Rather than return to the United States and become a commercial pilot like 95% of the Air Force retirees, he and Claire chose Portugal as their new home. They wanted to raise their three children with a more European outlook that focuses on education, good health, and enjoying life rather than constant work and making money. “Lagos was a good choice for us because it’s not such a consumer society, it’s got great surf, good weather, a large international community and it accepts immigrants.” 

This spring, when Lehto began speaking out about his views on the military videos and pentagon reports, his YouTube channel started to garner followers. Ever since then, his channel has been growing rapidly and is now over 6,000 subscribers. “I was a complete atheist and I didn’t believe in anything supernatural that science couldn’t prove, but these unidentified phenomena are doing some inexplicable things that break our laws of physics and there is simply no explanation. Too many pilots have reported the same thing and too many instances have been recorded.”

Over the last 12 years, the Pentagon files recorded 144 incidents of which only one of them could be identified: a weather balloon. The rest, no one can explain. Of the 143 inexplicable sightings, 18 of them have videos doing amazing manoeuvres that are impossible in our world — simply appearing in the sky at 3,000 meters and then reappearing instantly at three meters above the sea, for example. In 11 different instances recorded by the Pentagon, pilots had to change course to avoid running into these strange objects but often could not see them with the naked eye. Most of the data is recorded by radar systems owned and controlled solely by the military and the government.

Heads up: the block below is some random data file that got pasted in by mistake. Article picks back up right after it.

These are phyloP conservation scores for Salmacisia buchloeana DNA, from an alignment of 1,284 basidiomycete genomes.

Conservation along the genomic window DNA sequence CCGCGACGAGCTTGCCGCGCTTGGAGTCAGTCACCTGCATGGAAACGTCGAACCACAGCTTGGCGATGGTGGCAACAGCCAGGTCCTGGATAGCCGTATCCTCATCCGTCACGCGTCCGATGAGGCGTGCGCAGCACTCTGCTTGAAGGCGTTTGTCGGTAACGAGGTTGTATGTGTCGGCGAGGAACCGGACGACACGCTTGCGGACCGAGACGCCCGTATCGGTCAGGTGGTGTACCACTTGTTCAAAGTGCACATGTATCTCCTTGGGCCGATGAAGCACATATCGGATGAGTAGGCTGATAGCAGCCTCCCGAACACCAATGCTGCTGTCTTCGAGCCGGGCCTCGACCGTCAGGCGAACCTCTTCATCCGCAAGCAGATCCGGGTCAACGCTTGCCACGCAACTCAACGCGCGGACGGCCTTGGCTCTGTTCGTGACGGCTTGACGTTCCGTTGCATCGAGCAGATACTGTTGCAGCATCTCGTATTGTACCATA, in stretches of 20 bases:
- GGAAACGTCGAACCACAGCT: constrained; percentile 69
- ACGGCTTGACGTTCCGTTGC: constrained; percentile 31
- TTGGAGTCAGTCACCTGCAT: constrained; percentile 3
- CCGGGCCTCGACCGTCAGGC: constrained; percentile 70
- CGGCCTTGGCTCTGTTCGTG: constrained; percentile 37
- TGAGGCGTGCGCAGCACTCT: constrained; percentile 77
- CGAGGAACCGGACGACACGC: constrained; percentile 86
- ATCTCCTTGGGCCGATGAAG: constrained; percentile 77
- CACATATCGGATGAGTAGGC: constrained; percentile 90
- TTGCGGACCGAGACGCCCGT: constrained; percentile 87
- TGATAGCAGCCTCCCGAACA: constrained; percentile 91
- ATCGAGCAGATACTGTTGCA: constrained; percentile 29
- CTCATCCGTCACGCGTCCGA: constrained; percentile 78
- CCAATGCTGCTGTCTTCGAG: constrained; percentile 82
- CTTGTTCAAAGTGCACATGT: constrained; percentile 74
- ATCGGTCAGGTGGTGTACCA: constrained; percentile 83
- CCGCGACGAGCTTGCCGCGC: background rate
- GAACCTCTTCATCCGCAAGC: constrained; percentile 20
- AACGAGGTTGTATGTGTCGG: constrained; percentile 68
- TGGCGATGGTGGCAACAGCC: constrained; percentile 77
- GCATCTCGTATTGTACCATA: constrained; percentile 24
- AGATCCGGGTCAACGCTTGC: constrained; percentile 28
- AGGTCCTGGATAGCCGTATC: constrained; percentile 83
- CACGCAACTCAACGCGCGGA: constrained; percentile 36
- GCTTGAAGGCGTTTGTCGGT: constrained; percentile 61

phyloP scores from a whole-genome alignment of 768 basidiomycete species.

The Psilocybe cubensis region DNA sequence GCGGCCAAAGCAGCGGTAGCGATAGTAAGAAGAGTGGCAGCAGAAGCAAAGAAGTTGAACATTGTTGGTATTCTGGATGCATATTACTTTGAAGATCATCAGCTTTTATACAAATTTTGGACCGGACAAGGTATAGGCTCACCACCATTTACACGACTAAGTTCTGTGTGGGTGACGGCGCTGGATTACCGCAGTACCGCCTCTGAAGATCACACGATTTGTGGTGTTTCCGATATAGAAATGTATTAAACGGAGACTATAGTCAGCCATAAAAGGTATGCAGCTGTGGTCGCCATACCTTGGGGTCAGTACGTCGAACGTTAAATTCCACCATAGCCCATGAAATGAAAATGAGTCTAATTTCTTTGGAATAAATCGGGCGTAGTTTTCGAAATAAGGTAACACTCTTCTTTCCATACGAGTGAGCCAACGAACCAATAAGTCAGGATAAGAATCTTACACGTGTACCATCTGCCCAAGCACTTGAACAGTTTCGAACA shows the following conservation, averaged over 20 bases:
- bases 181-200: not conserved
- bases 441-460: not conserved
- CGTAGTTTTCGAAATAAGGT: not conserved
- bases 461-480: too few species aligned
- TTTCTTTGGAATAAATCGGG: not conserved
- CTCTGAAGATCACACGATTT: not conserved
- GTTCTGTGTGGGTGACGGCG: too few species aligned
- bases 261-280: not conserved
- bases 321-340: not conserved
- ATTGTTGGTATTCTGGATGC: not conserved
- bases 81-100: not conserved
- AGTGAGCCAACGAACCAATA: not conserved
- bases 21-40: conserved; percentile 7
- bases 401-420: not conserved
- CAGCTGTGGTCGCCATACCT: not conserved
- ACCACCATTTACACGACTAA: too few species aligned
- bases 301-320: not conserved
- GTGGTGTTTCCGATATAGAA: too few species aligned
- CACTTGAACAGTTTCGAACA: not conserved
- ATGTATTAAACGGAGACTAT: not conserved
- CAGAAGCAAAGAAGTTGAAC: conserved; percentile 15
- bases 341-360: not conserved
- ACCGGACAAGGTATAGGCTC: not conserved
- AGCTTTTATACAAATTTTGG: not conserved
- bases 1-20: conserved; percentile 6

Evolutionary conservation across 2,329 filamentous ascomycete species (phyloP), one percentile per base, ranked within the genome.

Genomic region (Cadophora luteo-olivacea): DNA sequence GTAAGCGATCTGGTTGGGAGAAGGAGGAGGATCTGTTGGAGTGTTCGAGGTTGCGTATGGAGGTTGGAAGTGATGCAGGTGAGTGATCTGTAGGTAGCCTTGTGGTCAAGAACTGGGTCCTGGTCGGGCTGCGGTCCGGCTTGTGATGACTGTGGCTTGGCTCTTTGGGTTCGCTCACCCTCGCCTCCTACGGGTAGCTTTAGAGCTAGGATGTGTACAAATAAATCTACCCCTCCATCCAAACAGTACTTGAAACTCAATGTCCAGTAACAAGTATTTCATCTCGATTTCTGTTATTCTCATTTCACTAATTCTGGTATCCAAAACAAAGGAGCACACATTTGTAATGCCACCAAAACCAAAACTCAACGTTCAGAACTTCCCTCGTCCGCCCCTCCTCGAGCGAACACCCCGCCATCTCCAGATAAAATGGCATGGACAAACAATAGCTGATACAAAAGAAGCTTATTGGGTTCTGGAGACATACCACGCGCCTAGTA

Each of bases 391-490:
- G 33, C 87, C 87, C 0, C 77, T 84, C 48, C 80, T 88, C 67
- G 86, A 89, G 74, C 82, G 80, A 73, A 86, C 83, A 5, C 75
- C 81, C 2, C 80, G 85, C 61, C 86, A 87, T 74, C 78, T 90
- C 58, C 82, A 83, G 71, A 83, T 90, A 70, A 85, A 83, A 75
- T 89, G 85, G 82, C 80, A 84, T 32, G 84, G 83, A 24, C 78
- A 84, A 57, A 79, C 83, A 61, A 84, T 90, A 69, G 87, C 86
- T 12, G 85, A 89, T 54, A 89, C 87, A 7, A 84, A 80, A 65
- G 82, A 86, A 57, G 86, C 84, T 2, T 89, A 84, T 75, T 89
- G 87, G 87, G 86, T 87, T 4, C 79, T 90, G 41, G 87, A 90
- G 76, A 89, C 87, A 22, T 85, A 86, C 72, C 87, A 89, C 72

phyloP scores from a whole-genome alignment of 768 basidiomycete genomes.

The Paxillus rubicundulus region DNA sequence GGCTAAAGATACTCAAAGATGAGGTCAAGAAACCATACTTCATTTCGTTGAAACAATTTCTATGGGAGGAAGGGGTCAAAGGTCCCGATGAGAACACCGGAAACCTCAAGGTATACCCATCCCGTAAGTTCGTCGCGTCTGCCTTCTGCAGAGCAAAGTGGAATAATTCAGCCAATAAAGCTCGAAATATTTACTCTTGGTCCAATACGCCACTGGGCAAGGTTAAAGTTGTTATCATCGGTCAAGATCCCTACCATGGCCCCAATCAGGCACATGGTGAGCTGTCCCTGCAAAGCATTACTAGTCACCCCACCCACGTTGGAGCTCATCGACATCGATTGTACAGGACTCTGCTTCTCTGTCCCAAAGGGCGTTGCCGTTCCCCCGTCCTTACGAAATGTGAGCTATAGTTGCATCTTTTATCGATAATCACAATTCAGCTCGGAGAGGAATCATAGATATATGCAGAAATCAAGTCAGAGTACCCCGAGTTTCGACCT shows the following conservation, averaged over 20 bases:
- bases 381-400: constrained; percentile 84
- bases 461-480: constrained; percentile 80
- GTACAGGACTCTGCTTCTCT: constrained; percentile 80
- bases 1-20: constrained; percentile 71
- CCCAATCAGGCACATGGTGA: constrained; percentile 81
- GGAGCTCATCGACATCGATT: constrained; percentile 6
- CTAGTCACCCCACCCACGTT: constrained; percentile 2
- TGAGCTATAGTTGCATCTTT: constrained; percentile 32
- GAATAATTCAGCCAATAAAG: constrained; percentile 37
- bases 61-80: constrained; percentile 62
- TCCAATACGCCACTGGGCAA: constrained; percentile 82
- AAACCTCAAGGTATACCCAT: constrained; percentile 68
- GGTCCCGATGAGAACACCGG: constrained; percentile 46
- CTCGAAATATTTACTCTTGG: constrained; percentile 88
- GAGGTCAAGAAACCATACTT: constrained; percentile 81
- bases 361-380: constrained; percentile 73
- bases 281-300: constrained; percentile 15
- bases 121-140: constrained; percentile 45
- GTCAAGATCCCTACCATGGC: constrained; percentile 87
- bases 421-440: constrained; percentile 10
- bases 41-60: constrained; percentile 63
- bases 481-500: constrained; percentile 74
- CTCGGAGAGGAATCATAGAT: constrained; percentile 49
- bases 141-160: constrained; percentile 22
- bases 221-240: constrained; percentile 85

When seen, the objects are often described as round spirals of light or black boxes surrounded by spheres of white light. Many were recorded by multiple radar devices at the same time and in two separate cases, large groups of these strange objects followed carrier ships — one off the coast of California and the other leaving the east coast on its way to Iraq. 

“A lot of people are keeping quiet about this because they don’t want to be seen as crazy, but this footage is real. This is happening and no one has any explanation. The government knows about it, but they are trying to keep it quiet.”

Lehto’s goal is to find the truth and bring the knowledge into the public domain. Although he is sometimes attacked and harassed, his determination is unwavering. “I am afraid of the consequences of being truthful, but as long as it won’t kill me, I’ll keep going.”

Emphatic about the importance of this, he vows to find out what these objects are and where they are coming from. “I will find out what these are and when I do, I am going to make sure that information is available to everyone. The public deserves to know the truth — no matter what it is.”

Chris’s Channel on YouTube

Gimal video (pilot documenting strange object):